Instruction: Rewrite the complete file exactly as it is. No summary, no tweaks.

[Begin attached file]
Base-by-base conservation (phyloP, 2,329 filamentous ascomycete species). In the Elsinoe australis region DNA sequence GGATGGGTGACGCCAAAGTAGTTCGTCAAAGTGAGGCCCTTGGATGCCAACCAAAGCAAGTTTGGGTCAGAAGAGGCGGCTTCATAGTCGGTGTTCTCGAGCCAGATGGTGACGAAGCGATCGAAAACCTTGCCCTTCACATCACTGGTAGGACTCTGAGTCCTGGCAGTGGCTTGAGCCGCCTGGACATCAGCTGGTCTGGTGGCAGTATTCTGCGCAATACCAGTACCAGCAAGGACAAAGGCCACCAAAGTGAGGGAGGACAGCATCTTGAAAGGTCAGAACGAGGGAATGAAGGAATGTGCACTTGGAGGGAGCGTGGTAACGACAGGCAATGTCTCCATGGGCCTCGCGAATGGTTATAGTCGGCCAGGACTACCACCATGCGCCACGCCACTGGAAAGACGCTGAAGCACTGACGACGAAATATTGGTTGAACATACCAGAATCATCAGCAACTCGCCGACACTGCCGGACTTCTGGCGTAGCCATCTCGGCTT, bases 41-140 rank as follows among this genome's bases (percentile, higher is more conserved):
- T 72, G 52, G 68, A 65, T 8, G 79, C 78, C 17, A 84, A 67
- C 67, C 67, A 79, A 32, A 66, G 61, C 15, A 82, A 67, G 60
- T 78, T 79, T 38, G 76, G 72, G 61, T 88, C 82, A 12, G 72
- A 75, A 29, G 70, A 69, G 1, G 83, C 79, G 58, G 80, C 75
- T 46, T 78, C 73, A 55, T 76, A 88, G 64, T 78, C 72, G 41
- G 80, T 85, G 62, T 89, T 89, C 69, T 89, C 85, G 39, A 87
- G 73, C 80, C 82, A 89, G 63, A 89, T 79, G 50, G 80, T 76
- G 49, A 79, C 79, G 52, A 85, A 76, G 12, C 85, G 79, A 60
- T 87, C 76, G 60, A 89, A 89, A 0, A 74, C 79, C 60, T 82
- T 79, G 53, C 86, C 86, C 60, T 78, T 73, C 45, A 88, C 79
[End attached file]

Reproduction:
Base-by-base conservation (phyloP, 2,329 filamentous ascomycete species). In the Elsinoe australis region DNA sequence GGATGGGTGACGCCAAAGTAGTTCGTCAAAGTGAGGCCCTTGGATGCCAACCAAAGCAAGTTTGGGTCAGAAGAGGCGGCTTCATAGTCGGTGTTCTCGAGCCAGATGGTGACGAAGCGATCGAAAACCTTGCCCTTCACATCACTGGTAGGACTCTGAGTCCTGGCAGTGGCTTGAGCCGCCTGGACATCAGCTGGTCTGGTGGCAGTATTCTGCGCAATACCAGTACCAGCAAGGACAAAGGCCACCAAAGTGAGGGAGGACAGCATCTTGAAAGGTCAGAACGAGGGAATGAAGGAATGTGCACTTGGAGGGAGCGTGGTAACGACAGGCAATGTCTCCATGGGCCTCGCGAATGGTTATAGTCGGCCAGGACTACCACCATGCGCCACGCCACTGGAAAGACGCTGAAGCACTGACGACGAAATATTGGTTGAACATACCAGAATCATCAGCAACTCGCCGACACTGCCGGACTTCTGGCGTAGCCATCTCGGCTT, bases 41-140 rank as follows among this genome's bases (percentile, higher is more conserved):
- T 72, G 52, G 68, A 65, T 8, G 79, C 78, C 17, A 84, A 67
- C 67, C 67, A 79, A 32, A 66, G 61, C 15, A 82, A 67, G 60
- T 78, T 79, T 38, G 76, G 72, G 61, T 88, C 82, A 12, G 72
- A 75, A 29, G 70, A 69, G 1, G 83, C 79, G 58, G 80, C 75
- T 46, T 78, C 73, A 55, T 76, A 88, G 64, T 78, C 72, G 41
- G 80, T 85, G 62, T 89, T 89, C 69, T 89, C 85, G 39, A 87
- G 73, C 80, C 82, A 89, G 63, A 89, T 79, G 50, G 80, T 76
- G 49, A 79, C 79, G 52, A 85, A 76, G 12, C 85, G 79, A 60
- T 87, C 76, G 60, A 89, A 89, A 0, A 74, C 79, C 60, T 82
- T 79, G 53, C 86, C 86, C 60, T 78, T 73, C 45, A 88, C 79